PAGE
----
Why perform it?
You may be advised to have a diagnostic angiography if your doctor suspects that you have vascular disease, particularly acute pulmonary embolus (a mass which moves around your body and may clog an artery), and other tests have been unclear. A diagnostic angiography can also be used to diagnose and localise a hypervascular tumour (a tumour with a large number of arterial blood vessels).
A further possible reason to have an angiography is as a pre-operative procedure, meaning your doctor would like a more detailed knowledge of your anatomy, as this knowledge is beneficial for procedures such as revascularisation (restoring blood to an area with a restricted blood supply), local tumour resection (surgically removing a tumour) and organ transplantation.
A diagnostic angiography also aids with diagnosis and treatment of post-operative or traumatic complications. It can also be used during procedures such as thrombolysis, angioplasty, stenting and embolisation as it gives the interventional radiologist performing the procedure a clearer view of what they are doing.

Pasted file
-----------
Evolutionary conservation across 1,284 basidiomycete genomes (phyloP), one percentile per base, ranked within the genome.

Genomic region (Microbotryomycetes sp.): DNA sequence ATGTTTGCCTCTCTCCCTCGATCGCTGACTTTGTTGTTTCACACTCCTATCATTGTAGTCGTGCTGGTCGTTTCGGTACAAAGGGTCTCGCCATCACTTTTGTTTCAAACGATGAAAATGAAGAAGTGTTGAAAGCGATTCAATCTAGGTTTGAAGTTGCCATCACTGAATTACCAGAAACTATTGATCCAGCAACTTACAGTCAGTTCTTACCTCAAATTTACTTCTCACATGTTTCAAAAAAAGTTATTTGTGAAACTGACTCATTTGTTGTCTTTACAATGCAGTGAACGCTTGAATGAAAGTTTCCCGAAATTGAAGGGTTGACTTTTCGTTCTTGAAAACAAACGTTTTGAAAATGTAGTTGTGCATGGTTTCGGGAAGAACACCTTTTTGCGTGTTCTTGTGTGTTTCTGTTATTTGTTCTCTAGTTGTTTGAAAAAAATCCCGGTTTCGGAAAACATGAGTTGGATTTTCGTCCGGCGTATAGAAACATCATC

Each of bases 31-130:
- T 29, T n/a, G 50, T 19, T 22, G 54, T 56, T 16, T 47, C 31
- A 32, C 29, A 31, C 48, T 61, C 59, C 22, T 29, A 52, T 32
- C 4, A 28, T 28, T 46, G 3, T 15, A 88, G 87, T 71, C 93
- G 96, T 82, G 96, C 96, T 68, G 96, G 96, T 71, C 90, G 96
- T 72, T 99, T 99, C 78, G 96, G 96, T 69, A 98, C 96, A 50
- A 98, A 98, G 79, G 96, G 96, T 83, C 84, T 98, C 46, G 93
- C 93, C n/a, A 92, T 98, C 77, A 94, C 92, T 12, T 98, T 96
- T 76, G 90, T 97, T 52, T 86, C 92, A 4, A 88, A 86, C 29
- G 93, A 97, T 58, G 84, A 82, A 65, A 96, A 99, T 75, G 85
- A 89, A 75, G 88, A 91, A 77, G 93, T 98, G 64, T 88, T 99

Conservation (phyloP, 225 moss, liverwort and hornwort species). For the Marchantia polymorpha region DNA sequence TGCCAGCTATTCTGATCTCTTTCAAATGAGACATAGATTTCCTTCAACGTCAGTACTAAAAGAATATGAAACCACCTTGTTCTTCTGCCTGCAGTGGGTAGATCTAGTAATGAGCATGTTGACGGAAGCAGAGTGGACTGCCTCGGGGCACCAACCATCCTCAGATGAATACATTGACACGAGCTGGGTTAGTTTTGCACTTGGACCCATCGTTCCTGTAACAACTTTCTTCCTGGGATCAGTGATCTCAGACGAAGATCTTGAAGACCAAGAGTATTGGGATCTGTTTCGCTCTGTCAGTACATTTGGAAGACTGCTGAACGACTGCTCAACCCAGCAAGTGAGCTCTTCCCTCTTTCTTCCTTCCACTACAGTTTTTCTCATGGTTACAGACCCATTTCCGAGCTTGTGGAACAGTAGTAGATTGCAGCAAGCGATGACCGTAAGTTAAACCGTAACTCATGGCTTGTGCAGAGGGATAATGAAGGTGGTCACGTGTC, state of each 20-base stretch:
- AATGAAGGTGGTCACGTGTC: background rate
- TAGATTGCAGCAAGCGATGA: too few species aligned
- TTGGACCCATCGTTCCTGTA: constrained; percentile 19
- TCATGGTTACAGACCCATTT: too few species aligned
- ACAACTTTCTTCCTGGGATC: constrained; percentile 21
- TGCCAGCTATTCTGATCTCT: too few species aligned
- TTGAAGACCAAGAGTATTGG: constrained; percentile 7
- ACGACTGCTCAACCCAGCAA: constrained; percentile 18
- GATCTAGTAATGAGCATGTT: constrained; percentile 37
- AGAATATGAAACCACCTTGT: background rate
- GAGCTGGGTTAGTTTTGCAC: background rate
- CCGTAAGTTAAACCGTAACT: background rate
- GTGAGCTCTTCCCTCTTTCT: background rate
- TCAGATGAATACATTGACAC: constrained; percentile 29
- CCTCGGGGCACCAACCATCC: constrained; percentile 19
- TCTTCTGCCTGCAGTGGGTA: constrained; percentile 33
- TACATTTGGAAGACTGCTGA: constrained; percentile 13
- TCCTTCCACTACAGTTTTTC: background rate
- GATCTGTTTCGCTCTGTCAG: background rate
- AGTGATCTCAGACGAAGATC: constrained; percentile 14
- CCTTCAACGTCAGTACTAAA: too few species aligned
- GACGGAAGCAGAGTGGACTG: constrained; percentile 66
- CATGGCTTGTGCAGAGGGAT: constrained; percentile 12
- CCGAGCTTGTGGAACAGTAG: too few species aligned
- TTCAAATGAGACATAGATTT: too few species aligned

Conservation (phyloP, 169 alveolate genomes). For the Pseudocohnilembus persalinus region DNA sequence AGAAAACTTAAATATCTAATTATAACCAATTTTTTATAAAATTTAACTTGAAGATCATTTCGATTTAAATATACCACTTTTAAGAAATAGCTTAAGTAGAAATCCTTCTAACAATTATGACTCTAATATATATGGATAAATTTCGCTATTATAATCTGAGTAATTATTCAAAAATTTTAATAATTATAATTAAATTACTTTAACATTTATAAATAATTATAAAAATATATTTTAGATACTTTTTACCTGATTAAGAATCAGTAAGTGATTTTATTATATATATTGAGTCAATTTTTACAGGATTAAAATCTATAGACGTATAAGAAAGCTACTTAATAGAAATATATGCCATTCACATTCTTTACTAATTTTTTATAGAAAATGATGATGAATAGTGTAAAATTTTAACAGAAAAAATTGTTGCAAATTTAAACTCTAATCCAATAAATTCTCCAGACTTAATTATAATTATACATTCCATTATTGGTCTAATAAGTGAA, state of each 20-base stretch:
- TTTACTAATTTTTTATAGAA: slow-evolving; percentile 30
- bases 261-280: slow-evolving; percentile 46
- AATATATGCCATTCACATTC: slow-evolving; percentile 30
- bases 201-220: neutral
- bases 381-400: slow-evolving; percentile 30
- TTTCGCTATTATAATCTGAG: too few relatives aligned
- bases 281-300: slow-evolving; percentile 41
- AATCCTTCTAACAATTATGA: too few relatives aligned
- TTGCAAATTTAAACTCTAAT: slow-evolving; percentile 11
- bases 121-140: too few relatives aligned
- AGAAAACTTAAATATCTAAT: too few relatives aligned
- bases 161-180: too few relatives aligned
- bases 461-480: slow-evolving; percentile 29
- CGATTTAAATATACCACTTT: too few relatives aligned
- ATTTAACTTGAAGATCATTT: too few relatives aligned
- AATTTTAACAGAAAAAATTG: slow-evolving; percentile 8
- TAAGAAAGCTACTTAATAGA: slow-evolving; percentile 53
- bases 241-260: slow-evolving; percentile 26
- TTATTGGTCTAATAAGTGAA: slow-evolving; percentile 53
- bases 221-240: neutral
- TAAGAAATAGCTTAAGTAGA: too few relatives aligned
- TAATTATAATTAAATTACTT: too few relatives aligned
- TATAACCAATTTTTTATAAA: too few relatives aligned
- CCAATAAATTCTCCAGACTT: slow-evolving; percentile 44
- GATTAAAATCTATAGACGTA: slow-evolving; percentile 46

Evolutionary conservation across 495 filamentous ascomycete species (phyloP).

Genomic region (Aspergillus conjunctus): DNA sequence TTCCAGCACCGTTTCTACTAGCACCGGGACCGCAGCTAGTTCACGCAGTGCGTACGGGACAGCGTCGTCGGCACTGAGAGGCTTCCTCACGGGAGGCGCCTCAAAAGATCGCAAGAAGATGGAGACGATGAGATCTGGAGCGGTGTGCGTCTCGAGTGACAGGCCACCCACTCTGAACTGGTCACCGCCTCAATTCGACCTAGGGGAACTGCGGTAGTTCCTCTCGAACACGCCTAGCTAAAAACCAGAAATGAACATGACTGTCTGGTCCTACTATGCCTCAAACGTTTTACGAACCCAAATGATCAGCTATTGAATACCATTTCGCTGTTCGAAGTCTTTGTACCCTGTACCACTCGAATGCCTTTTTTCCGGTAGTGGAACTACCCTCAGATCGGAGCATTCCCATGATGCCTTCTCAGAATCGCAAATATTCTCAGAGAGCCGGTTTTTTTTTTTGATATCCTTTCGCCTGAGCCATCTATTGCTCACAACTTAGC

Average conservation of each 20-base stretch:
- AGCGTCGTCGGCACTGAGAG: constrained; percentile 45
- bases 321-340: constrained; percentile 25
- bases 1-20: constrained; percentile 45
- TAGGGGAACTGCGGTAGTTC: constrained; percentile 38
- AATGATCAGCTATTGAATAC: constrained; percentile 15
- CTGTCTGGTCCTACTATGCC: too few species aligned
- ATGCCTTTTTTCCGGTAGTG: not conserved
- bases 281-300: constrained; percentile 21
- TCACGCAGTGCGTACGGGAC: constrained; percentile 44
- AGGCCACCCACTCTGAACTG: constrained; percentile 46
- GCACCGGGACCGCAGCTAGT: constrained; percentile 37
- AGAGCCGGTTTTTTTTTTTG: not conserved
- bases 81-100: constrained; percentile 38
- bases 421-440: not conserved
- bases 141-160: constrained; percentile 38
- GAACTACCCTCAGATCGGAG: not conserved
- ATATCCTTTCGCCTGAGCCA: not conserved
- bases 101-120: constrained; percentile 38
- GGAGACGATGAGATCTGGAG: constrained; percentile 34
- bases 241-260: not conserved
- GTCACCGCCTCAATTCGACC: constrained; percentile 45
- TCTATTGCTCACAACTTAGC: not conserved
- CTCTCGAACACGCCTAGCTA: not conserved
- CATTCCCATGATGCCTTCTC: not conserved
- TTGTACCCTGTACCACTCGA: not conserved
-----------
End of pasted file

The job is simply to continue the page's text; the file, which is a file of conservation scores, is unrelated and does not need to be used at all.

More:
What are the risks?
There are a number of possible risks. You may have bruising, a pseudoaneurysm (when a bruise forms outside an artery wall) or a blood clot.
Systemic complications are complications which affect the rest of your organ systems. These occur in less than 5% of cases, and include nausea, vomiting and fainting. In less than 1 in 1000 cases, patients experience a life-threatening reaction to the contrast agent. Mortality associated with the contrast injection occurs in less than 1 in 120,000 cases and this is usually related to underlying factors, such as severe congestive heart failure, major trauma and general weakness.
Individuals react to the contrast agent in different ways, and it is possible you will experience hives, puffy eyes or wheezing, though these complications occur in fewer than 3% of angiographic procedures. Most reactions are mild, with more than half not needing any therapy at all and less than 1% requiring hospitalisation.
When less strong agents are used, there are fewer reactions. Agents that are more diluted tend to be used in patients with a history of reacting to contrast agents or patients who have more than one other major risk factor.
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